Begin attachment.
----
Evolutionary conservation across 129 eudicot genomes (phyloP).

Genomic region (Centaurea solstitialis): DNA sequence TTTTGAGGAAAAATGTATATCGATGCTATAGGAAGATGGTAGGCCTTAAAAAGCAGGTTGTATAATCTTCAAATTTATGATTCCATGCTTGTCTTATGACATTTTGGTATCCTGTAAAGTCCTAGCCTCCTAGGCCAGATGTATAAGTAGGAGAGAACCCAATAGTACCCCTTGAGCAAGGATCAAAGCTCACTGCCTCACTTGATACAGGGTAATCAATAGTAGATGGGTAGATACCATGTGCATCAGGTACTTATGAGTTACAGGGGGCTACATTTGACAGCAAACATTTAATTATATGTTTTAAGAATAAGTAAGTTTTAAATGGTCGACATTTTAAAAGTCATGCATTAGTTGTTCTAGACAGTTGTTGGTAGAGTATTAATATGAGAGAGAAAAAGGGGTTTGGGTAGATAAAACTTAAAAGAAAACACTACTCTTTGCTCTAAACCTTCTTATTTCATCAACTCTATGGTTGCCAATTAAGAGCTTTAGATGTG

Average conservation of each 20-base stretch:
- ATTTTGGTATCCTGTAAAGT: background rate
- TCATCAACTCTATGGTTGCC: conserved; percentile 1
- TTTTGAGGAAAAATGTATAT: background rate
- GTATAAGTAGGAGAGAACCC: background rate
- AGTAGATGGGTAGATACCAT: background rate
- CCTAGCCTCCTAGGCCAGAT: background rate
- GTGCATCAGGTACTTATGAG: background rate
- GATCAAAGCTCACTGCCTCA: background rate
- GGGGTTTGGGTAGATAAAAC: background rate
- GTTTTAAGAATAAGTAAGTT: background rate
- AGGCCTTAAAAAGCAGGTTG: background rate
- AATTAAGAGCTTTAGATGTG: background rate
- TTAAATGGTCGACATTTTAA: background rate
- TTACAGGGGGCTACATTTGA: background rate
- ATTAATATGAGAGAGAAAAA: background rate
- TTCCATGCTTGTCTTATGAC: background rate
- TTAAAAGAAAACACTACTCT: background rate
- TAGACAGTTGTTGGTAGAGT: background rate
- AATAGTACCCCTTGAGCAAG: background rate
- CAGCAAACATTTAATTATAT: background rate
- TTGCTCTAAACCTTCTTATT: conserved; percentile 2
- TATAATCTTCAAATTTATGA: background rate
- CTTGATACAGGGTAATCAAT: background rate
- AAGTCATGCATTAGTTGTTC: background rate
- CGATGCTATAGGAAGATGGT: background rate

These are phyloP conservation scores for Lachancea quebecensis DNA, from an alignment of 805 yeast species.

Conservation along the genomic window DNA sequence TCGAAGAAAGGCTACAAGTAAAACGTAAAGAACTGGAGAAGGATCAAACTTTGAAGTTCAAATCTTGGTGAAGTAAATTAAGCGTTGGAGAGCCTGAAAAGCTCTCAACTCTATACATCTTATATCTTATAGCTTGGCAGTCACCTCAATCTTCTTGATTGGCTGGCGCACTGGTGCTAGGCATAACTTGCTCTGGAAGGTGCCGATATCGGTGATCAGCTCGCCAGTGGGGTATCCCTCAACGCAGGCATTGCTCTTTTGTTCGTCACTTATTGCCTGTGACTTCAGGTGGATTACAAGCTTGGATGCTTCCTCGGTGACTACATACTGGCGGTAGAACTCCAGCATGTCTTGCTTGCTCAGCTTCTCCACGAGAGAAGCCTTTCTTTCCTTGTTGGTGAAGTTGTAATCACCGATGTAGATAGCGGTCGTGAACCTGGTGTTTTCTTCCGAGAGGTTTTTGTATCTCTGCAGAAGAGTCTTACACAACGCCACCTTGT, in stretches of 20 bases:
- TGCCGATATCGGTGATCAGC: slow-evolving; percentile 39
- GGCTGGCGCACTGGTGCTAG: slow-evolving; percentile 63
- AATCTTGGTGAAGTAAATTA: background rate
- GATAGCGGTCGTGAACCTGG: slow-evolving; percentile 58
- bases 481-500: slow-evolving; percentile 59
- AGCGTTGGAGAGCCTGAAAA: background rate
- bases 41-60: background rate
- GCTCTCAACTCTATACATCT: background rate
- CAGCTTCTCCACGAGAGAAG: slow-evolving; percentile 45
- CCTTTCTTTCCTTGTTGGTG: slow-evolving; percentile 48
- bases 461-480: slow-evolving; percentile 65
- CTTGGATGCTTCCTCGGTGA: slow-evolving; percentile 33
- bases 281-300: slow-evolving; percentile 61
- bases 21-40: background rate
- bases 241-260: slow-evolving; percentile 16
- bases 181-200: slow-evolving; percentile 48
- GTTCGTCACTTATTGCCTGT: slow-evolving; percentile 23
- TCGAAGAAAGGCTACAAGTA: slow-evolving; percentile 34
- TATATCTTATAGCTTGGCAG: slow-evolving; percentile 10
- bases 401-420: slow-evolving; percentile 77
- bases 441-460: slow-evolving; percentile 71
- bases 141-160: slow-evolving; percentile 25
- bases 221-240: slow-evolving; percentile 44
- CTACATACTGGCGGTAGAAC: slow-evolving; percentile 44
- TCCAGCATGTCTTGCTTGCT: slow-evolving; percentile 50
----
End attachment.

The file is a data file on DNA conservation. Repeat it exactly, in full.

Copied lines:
Evolutionary conservation across 129 eudicot genomes (phyloP).

Genomic region (Centaurea solstitialis): DNA sequence TTTTGAGGAAAAATGTATATCGATGCTATAGGAAGATGGTAGGCCTTAAAAAGCAGGTTGTATAATCTTCAAATTTATGATTCCATGCTTGTCTTATGACATTTTGGTATCCTGTAAAGTCCTAGCCTCCTAGGCCAGATGTATAAGTAGGAGAGAACCCAATAGTACCCCTTGAGCAAGGATCAAAGCTCACTGCCTCACTTGATACAGGGTAATCAATAGTAGATGGGTAGATACCATGTGCATCAGGTACTTATGAGTTACAGGGGGCTACATTTGACAGCAAACATTTAATTATATGTTTTAAGAATAAGTAAGTTTTAAATGGTCGACATTTTAAAAGTCATGCATTAGTTGTTCTAGACAGTTGTTGGTAGAGTATTAATATGAGAGAGAAAAAGGGGTTTGGGTAGATAAAACTTAAAAGAAAACACTACTCTTTGCTCTAAACCTTCTTATTTCATCAACTCTATGGTTGCCAATTAAGAGCTTTAGATGTG

Average conservation of each 20-base stretch:
- ATTTTGGTATCCTGTAAAGT: background rate
- TCATCAACTCTATGGTTGCC: conserved; percentile 1
- TTTTGAGGAAAAATGTATAT: background rate
- GTATAAGTAGGAGAGAACCC: background rate
- AGTAGATGGGTAGATACCAT: background rate
- CCTAGCCTCCTAGGCCAGAT: background rate
- GTGCATCAGGTACTTATGAG: background rate
- GATCAAAGCTCACTGCCTCA: background rate
- GGGGTTTGGGTAGATAAAAC: background rate
- GTTTTAAGAATAAGTAAGTT: background rate
- AGGCCTTAAAAAGCAGGTTG: background rate
- AATTAAGAGCTTTAGATGTG: background rate
- TTAAATGGTCGACATTTTAA: background rate
- TTACAGGGGGCTACATTTGA: background rate
- ATTAATATGAGAGAGAAAAA: background rate
- TTCCATGCTTGTCTTATGAC: background rate
- TTAAAAGAAAACACTACTCT: background rate
- TAGACAGTTGTTGGTAGAGT: background rate
- AATAGTACCCCTTGAGCAAG: background rate
- CAGCAAACATTTAATTATAT: background rate
- TTGCTCTAAACCTTCTTATT: conserved; percentile 2
- TATAATCTTCAAATTTATGA: background rate
- CTTGATACAGGGTAATCAAT: background rate
- AAGTCATGCATTAGTTGTTC: background rate
- CGATGCTATAGGAAGATGGT: background rate

These are phyloP conservation scores for Lachancea quebecensis DNA, from an alignment of 805 yeast species.

Conservation along the genomic window DNA sequence TCGAAGAAAGGCTACAAGTAAAACGTAAAGAACTGGAGAAGGATCAAACTTTGAAGTTCAAATCTTGGTGAAGTAAATTAAGCGTTGGAGAGCCTGAAAAGCTCTCAACTCTATACATCTTATATCTTATAGCTTGGCAGTCACCTCAATCTTCTTGATTGGCTGGCGCACTGGTGCTAGGCATAACTTGCTCTGGAAGGTGCCGATATCGGTGATCAGCTCGCCAGTGGGGTATCCCTCAACGCAGGCATTGCTCTTTTGTTCGTCACTTATTGCCTGTGACTTCAGGTGGATTACAAGCTTGGATGCTTCCTCGGTGACTACATACTGGCGGTAGAACTCCAGCATGTCTTGCTTGCTCAGCTTCTCCACGAGAGAAGCCTTTCTTTCCTTGTTGGTGAAGTTGTAATCACCGATGTAGATAGCGGTCGTGAACCTGGTGTTTTCTTCCGAGAGGTTTTTGTATCTCTGCAGAAGAGTCTTACACAACGCCACCTTGT, in stretches of 20 bases:
- TGCCGATATCGGTGATCAGC: slow-evolving; percentile 39
- GGCTGGCGCACTGGTGCTAG: slow-evolving; percentile 63
- AATCTTGGTGAAGTAAATTA: background rate
- GATAGCGGTCGTGAACCTGG: slow-evolving; percentile 58
- bases 481-500: slow-evolving; percentile 59
- AGCGTTGGAGAGCCTGAAAA: background rate
- bases 41-60: background rate
- GCTCTCAACTCTATACATCT: background rate
- CAGCTTCTCCACGAGAGAAG: slow-evolving; percentile 45
- CCTTTCTTTCCTTGTTGGTG: slow-evolving; percentile 48
- bases 461-480: slow-evolving; percentile 65
- CTTGGATGCTTCCTCGGTGA: slow-evolving; percentile 33
- bases 281-300: slow-evolving; percentile 61
- bases 21-40: background rate
- bases 241-260: slow-evolving; percentile 16
- bases 181-200: slow-evolving; percentile 48
- GTTCGTCACTTATTGCCTGT: slow-evolving; percentile 23
- TCGAAGAAAGGCTACAAGTA: slow-evolving; percentile 34
- TATATCTTATAGCTTGGCAG: slow-evolving; percentile 10
- bases 401-420: slow-evolving; percentile 77
- bases 441-460: slow-evolving; percentile 71
- bases 141-160: slow-evolving; percentile 25
- bases 221-240: slow-evolving; percentile 44
- CTACATACTGGCGGTAGAAC: slow-evolving; percentile 44
- TCCAGCATGTCTTGCTTGCT: slow-evolving; percentile 50